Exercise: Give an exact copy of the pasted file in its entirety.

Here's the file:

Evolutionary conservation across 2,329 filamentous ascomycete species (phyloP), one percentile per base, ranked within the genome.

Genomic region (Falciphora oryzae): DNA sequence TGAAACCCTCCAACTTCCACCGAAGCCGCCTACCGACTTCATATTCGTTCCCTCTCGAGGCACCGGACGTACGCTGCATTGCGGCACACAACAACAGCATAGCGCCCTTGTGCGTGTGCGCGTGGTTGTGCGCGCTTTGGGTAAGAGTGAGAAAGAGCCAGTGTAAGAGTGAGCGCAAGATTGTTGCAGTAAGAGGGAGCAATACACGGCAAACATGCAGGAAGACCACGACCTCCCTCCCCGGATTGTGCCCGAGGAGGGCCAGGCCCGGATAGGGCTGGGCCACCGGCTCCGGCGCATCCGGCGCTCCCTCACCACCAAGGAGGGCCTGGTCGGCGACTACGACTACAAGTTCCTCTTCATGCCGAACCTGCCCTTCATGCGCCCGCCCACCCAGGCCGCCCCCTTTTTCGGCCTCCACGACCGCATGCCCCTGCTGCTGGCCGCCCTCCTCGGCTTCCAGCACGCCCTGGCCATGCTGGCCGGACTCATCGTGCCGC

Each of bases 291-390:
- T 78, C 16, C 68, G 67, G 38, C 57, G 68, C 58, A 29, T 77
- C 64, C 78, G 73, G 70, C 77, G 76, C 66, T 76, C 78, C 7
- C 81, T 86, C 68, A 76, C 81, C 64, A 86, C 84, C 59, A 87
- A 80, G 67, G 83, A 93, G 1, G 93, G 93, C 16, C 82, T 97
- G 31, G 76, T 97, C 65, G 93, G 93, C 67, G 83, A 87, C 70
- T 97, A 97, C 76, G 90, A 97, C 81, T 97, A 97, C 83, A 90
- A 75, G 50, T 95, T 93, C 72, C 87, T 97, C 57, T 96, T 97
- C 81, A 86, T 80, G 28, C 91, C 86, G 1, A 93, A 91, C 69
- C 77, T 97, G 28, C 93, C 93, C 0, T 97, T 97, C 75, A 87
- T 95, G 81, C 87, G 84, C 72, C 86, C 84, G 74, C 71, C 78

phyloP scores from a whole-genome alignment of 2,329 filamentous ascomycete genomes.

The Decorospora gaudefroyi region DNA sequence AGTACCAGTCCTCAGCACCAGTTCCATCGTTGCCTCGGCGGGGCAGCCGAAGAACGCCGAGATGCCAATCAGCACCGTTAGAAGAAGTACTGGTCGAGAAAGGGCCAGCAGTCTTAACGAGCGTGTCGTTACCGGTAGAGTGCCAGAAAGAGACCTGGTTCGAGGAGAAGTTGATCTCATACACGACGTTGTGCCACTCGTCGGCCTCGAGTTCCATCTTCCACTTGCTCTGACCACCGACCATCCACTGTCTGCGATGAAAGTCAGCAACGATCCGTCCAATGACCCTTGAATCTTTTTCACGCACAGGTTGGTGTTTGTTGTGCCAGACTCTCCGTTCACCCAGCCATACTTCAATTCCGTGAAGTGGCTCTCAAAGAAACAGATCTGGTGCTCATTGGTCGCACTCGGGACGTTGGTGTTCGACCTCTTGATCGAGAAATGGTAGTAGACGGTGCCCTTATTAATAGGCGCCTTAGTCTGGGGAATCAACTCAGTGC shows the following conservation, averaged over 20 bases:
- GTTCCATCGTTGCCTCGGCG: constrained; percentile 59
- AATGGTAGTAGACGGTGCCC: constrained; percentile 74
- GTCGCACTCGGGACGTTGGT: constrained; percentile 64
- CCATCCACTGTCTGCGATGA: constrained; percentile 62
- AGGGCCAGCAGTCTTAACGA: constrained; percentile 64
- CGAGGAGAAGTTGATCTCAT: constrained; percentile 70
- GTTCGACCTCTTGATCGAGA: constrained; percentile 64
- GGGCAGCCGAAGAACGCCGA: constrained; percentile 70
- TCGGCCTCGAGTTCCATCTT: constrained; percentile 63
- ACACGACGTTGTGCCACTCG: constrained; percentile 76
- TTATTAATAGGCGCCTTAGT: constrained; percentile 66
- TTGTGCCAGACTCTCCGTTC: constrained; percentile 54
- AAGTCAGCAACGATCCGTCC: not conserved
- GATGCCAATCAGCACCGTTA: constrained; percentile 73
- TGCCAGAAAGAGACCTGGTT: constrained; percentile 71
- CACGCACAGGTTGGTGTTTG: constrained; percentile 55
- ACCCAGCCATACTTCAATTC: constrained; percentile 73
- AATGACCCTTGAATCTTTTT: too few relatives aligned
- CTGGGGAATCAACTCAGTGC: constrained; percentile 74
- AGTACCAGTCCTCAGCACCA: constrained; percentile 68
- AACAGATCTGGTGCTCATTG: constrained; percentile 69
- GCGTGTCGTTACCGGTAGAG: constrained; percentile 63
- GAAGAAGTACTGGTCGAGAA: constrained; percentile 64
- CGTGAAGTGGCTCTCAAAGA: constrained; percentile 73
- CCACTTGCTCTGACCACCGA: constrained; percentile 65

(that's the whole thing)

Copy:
Evolutionary conservation across 2,329 filamentous ascomycete species (phyloP), one percentile per base, ranked within the genome.

Genomic region (Falciphora oryzae): DNA sequence TGAAACCCTCCAACTTCCACCGAAGCCGCCTACCGACTTCATATTCGTTCCCTCTCGAGGCACCGGACGTACGCTGCATTGCGGCACACAACAACAGCATAGCGCCCTTGTGCGTGTGCGCGTGGTTGTGCGCGCTTTGGGTAAGAGTGAGAAAGAGCCAGTGTAAGAGTGAGCGCAAGATTGTTGCAGTAAGAGGGAGCAATACACGGCAAACATGCAGGAAGACCACGACCTCCCTCCCCGGATTGTGCCCGAGGAGGGCCAGGCCCGGATAGGGCTGGGCCACCGGCTCCGGCGCATCCGGCGCTCCCTCACCACCAAGGAGGGCCTGGTCGGCGACTACGACTACAAGTTCCTCTTCATGCCGAACCTGCCCTTCATGCGCCCGCCCACCCAGGCCGCCCCCTTTTTCGGCCTCCACGACCGCATGCCCCTGCTGCTGGCCGCCCTCCTCGGCTTCCAGCACGCCCTGGCCATGCTGGCCGGACTCATCGTGCCGC

Each of bases 291-390:
- T 78, C 16, C 68, G 67, G 38, C 57, G 68, C 58, A 29, T 77
- C 64, C 78, G 73, G 70, C 77, G 76, C 66, T 76, C 78, C 7
- C 81, T 86, C 68, A 76, C 81, C 64, A 86, C 84, C 59, A 87
- A 80, G 67, G 83, A 93, G 1, G 93, G 93, C 16, C 82, T 97
- G 31, G 76, T 97, C 65, G 93, G 93, C 67, G 83, A 87, C 70
- T 97, A 97, C 76, G 90, A 97, C 81, T 97, A 97, C 83, A 90
- A 75, G 50, T 95, T 93, C 72, C 87, T 97, C 57, T 96, T 97
- C 81, A 86, T 80, G 28, C 91, C 86, G 1, A 93, A 91, C 69
- C 77, T 97, G 28, C 93, C 93, C 0, T 97, T 97, C 75, A 87
- T 95, G 81, C 87, G 84, C 72, C 86, C 84, G 74, C 71, C 78

phyloP scores from a whole-genome alignment of 2,329 filamentous ascomycete genomes.

The Decorospora gaudefroyi region DNA sequence AGTACCAGTCCTCAGCACCAGTTCCATCGTTGCCTCGGCGGGGCAGCCGAAGAACGCCGAGATGCCAATCAGCACCGTTAGAAGAAGTACTGGTCGAGAAAGGGCCAGCAGTCTTAACGAGCGTGTCGTTACCGGTAGAGTGCCAGAAAGAGACCTGGTTCGAGGAGAAGTTGATCTCATACACGACGTTGTGCCACTCGTCGGCCTCGAGTTCCATCTTCCACTTGCTCTGACCACCGACCATCCACTGTCTGCGATGAAAGTCAGCAACGATCCGTCCAATGACCCTTGAATCTTTTTCACGCACAGGTTGGTGTTTGTTGTGCCAGACTCTCCGTTCACCCAGCCATACTTCAATTCCGTGAAGTGGCTCTCAAAGAAACAGATCTGGTGCTCATTGGTCGCACTCGGGACGTTGGTGTTCGACCTCTTGATCGAGAAATGGTAGTAGACGGTGCCCTTATTAATAGGCGCCTTAGTCTGGGGAATCAACTCAGTGC shows the following conservation, averaged over 20 bases:
- GTTCCATCGTTGCCTCGGCG: constrained; percentile 59
- AATGGTAGTAGACGGTGCCC: constrained; percentile 74
- GTCGCACTCGGGACGTTGGT: constrained; percentile 64
- CCATCCACTGTCTGCGATGA: constrained; percentile 62
- AGGGCCAGCAGTCTTAACGA: constrained; percentile 64
- CGAGGAGAAGTTGATCTCAT: constrained; percentile 70
- GTTCGACCTCTTGATCGAGA: constrained; percentile 64
- GGGCAGCCGAAGAACGCCGA: constrained; percentile 70
- TCGGCCTCGAGTTCCATCTT: constrained; percentile 63
- ACACGACGTTGTGCCACTCG: constrained; percentile 76
- TTATTAATAGGCGCCTTAGT: constrained; percentile 66
- TTGTGCCAGACTCTCCGTTC: constrained; percentile 54
- AAGTCAGCAACGATCCGTCC: not conserved
- GATGCCAATCAGCACCGTTA: constrained; percentile 73
- TGCCAGAAAGAGACCTGGTT: constrained; percentile 71
- CACGCACAGGTTGGTGTTTG: constrained; percentile 55
- ACCCAGCCATACTTCAATTC: constrained; percentile 73
- AATGACCCTTGAATCTTTTT: too few relatives aligned
- CTGGGGAATCAACTCAGTGC: constrained; percentile 74
- AGTACCAGTCCTCAGCACCA: constrained; percentile 68
- AACAGATCTGGTGCTCATTG: constrained; percentile 69
- GCGTGTCGTTACCGGTAGAG: constrained; percentile 63
- GAAGAAGTACTGGTCGAGAA: constrained; percentile 64
- CGTGAAGTGGCTCTCAAAGA: constrained; percentile 73
- CCACTTGCTCTGACCACCGA: constrained; percentile 65